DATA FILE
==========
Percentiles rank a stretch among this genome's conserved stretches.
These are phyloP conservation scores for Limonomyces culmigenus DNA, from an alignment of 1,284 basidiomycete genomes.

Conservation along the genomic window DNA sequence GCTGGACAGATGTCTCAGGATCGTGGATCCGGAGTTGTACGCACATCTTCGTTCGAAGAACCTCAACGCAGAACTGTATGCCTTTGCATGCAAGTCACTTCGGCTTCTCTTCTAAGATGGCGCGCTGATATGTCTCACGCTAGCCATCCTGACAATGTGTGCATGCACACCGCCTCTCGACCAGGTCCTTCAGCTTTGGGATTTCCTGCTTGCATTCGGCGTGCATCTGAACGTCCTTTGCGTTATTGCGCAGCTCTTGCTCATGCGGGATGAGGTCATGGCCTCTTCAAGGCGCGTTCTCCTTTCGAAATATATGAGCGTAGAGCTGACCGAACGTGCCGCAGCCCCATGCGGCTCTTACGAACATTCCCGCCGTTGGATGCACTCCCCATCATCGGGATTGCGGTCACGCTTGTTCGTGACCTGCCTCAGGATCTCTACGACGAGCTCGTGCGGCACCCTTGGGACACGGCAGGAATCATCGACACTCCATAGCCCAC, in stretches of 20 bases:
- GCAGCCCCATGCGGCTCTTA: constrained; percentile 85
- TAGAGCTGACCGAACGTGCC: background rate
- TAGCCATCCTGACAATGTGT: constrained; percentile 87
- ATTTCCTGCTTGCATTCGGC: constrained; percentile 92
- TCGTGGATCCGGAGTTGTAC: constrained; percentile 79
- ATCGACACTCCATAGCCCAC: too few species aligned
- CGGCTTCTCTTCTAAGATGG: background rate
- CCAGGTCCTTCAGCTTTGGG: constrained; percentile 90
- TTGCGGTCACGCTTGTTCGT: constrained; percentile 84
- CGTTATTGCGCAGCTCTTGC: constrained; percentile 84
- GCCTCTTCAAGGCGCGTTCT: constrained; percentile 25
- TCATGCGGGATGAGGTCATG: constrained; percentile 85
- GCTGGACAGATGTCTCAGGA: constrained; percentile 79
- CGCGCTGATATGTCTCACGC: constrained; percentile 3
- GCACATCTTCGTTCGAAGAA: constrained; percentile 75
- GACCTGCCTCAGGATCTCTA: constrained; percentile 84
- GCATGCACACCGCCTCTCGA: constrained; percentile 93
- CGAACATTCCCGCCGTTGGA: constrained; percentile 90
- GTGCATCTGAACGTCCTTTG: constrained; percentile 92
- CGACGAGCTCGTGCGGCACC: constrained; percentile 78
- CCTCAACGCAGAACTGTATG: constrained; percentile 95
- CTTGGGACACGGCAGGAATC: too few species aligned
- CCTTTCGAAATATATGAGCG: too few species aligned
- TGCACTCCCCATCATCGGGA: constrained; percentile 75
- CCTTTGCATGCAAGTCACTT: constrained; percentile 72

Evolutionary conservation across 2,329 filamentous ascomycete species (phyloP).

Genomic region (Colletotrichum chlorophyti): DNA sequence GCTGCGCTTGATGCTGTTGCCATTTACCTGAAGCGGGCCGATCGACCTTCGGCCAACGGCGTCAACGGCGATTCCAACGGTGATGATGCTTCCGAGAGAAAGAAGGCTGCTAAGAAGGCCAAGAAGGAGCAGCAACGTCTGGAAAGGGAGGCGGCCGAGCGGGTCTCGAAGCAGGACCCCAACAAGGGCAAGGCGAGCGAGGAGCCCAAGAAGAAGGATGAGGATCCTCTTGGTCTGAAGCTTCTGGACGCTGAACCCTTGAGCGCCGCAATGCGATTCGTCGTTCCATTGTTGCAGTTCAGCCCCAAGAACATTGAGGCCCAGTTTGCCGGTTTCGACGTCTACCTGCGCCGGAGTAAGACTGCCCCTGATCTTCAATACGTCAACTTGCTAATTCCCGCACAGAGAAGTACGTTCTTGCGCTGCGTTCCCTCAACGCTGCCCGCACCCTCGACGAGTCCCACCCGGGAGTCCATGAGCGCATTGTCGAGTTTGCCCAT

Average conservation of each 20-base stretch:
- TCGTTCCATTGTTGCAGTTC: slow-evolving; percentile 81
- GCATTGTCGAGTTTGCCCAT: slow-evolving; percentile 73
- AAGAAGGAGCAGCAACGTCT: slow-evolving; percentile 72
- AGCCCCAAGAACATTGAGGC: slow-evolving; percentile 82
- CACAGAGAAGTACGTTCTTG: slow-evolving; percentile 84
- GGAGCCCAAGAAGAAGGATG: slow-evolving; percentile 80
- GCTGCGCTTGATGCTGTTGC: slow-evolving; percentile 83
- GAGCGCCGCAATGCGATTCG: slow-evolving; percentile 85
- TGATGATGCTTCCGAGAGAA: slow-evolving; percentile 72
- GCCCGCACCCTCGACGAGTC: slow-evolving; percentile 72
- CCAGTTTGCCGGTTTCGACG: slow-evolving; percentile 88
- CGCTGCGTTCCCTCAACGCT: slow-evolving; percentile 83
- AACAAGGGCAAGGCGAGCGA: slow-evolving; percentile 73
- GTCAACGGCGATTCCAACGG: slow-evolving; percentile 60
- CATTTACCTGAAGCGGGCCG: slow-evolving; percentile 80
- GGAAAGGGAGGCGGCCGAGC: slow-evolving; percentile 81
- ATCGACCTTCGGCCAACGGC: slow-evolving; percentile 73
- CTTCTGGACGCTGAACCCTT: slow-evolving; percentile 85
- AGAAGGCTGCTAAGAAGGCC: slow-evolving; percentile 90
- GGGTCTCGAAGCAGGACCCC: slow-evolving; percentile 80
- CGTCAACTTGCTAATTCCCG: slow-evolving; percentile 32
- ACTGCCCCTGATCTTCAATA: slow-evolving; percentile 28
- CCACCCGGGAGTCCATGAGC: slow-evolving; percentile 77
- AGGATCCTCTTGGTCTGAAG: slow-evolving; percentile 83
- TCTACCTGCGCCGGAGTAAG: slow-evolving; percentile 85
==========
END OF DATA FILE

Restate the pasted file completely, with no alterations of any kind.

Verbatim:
Percentiles rank a stretch among this genome's conserved stretches.
These are phyloP conservation scores for Limonomyces culmigenus DNA, from an alignment of 1,284 basidiomycete genomes.

Conservation along the genomic window DNA sequence GCTGGACAGATGTCTCAGGATCGTGGATCCGGAGTTGTACGCACATCTTCGTTCGAAGAACCTCAACGCAGAACTGTATGCCTTTGCATGCAAGTCACTTCGGCTTCTCTTCTAAGATGGCGCGCTGATATGTCTCACGCTAGCCATCCTGACAATGTGTGCATGCACACCGCCTCTCGACCAGGTCCTTCAGCTTTGGGATTTCCTGCTTGCATTCGGCGTGCATCTGAACGTCCTTTGCGTTATTGCGCAGCTCTTGCTCATGCGGGATGAGGTCATGGCCTCTTCAAGGCGCGTTCTCCTTTCGAAATATATGAGCGTAGAGCTGACCGAACGTGCCGCAGCCCCATGCGGCTCTTACGAACATTCCCGCCGTTGGATGCACTCCCCATCATCGGGATTGCGGTCACGCTTGTTCGTGACCTGCCTCAGGATCTCTACGACGAGCTCGTGCGGCACCCTTGGGACACGGCAGGAATCATCGACACTCCATAGCCCAC, in stretches of 20 bases:
- GCAGCCCCATGCGGCTCTTA: constrained; percentile 85
- TAGAGCTGACCGAACGTGCC: background rate
- TAGCCATCCTGACAATGTGT: constrained; percentile 87
- ATTTCCTGCTTGCATTCGGC: constrained; percentile 92
- TCGTGGATCCGGAGTTGTAC: constrained; percentile 79
- ATCGACACTCCATAGCCCAC: too few species aligned
- CGGCTTCTCTTCTAAGATGG: background rate
- CCAGGTCCTTCAGCTTTGGG: constrained; percentile 90
- TTGCGGTCACGCTTGTTCGT: constrained; percentile 84
- CGTTATTGCGCAGCTCTTGC: constrained; percentile 84
- GCCTCTTCAAGGCGCGTTCT: constrained; percentile 25
- TCATGCGGGATGAGGTCATG: constrained; percentile 85
- GCTGGACAGATGTCTCAGGA: constrained; percentile 79
- CGCGCTGATATGTCTCACGC: constrained; percentile 3
- GCACATCTTCGTTCGAAGAA: constrained; percentile 75
- GACCTGCCTCAGGATCTCTA: constrained; percentile 84
- GCATGCACACCGCCTCTCGA: constrained; percentile 93
- CGAACATTCCCGCCGTTGGA: constrained; percentile 90
- GTGCATCTGAACGTCCTTTG: constrained; percentile 92
- CGACGAGCTCGTGCGGCACC: constrained; percentile 78
- CCTCAACGCAGAACTGTATG: constrained; percentile 95
- CTTGGGACACGGCAGGAATC: too few species aligned
- CCTTTCGAAATATATGAGCG: too few species aligned
- TGCACTCCCCATCATCGGGA: constrained; percentile 75
- CCTTTGCATGCAAGTCACTT: constrained; percentile 72

Evolutionary conservation across 2,329 filamentous ascomycete species (phyloP).

Genomic region (Colletotrichum chlorophyti): DNA sequence GCTGCGCTTGATGCTGTTGCCATTTACCTGAAGCGGGCCGATCGACCTTCGGCCAACGGCGTCAACGGCGATTCCAACGGTGATGATGCTTCCGAGAGAAAGAAGGCTGCTAAGAAGGCCAAGAAGGAGCAGCAACGTCTGGAAAGGGAGGCGGCCGAGCGGGTCTCGAAGCAGGACCCCAACAAGGGCAAGGCGAGCGAGGAGCCCAAGAAGAAGGATGAGGATCCTCTTGGTCTGAAGCTTCTGGACGCTGAACCCTTGAGCGCCGCAATGCGATTCGTCGTTCCATTGTTGCAGTTCAGCCCCAAGAACATTGAGGCCCAGTTTGCCGGTTTCGACGTCTACCTGCGCCGGAGTAAGACTGCCCCTGATCTTCAATACGTCAACTTGCTAATTCCCGCACAGAGAAGTACGTTCTTGCGCTGCGTTCCCTCAACGCTGCCCGCACCCTCGACGAGTCCCACCCGGGAGTCCATGAGCGCATTGTCGAGTTTGCCCAT

Average conservation of each 20-base stretch:
- TCGTTCCATTGTTGCAGTTC: slow-evolving; percentile 81
- GCATTGTCGAGTTTGCCCAT: slow-evolving; percentile 73
- AAGAAGGAGCAGCAACGTCT: slow-evolving; percentile 72
- AGCCCCAAGAACATTGAGGC: slow-evolving; percentile 82
- CACAGAGAAGTACGTTCTTG: slow-evolving; percentile 84
- GGAGCCCAAGAAGAAGGATG: slow-evolving; percentile 80
- GCTGCGCTTGATGCTGTTGC: slow-evolving; percentile 83
- GAGCGCCGCAATGCGATTCG: slow-evolving; percentile 85
- TGATGATGCTTCCGAGAGAA: slow-evolving; percentile 72
- GCCCGCACCCTCGACGAGTC: slow-evolving; percentile 72
- CCAGTTTGCCGGTTTCGACG: slow-evolving; percentile 88
- CGCTGCGTTCCCTCAACGCT: slow-evolving; percentile 83
- AACAAGGGCAAGGCGAGCGA: slow-evolving; percentile 73
- GTCAACGGCGATTCCAACGG: slow-evolving; percentile 60
- CATTTACCTGAAGCGGGCCG: slow-evolving; percentile 80
- GGAAAGGGAGGCGGCCGAGC: slow-evolving; percentile 81
- ATCGACCTTCGGCCAACGGC: slow-evolving; percentile 73
- CTTCTGGACGCTGAACCCTT: slow-evolving; percentile 85
- AGAAGGCTGCTAAGAAGGCC: slow-evolving; percentile 90
- GGGTCTCGAAGCAGGACCCC: slow-evolving; percentile 80
- CGTCAACTTGCTAATTCCCG: slow-evolving; percentile 32
- ACTGCCCCTGATCTTCAATA: slow-evolving; percentile 28
- CCACCCGGGAGTCCATGAGC: slow-evolving; percentile 77
- AGGATCCTCTTGGTCTGAAG: slow-evolving; percentile 83
- TCTACCTGCGCCGGAGTAAG: slow-evolving; percentile 85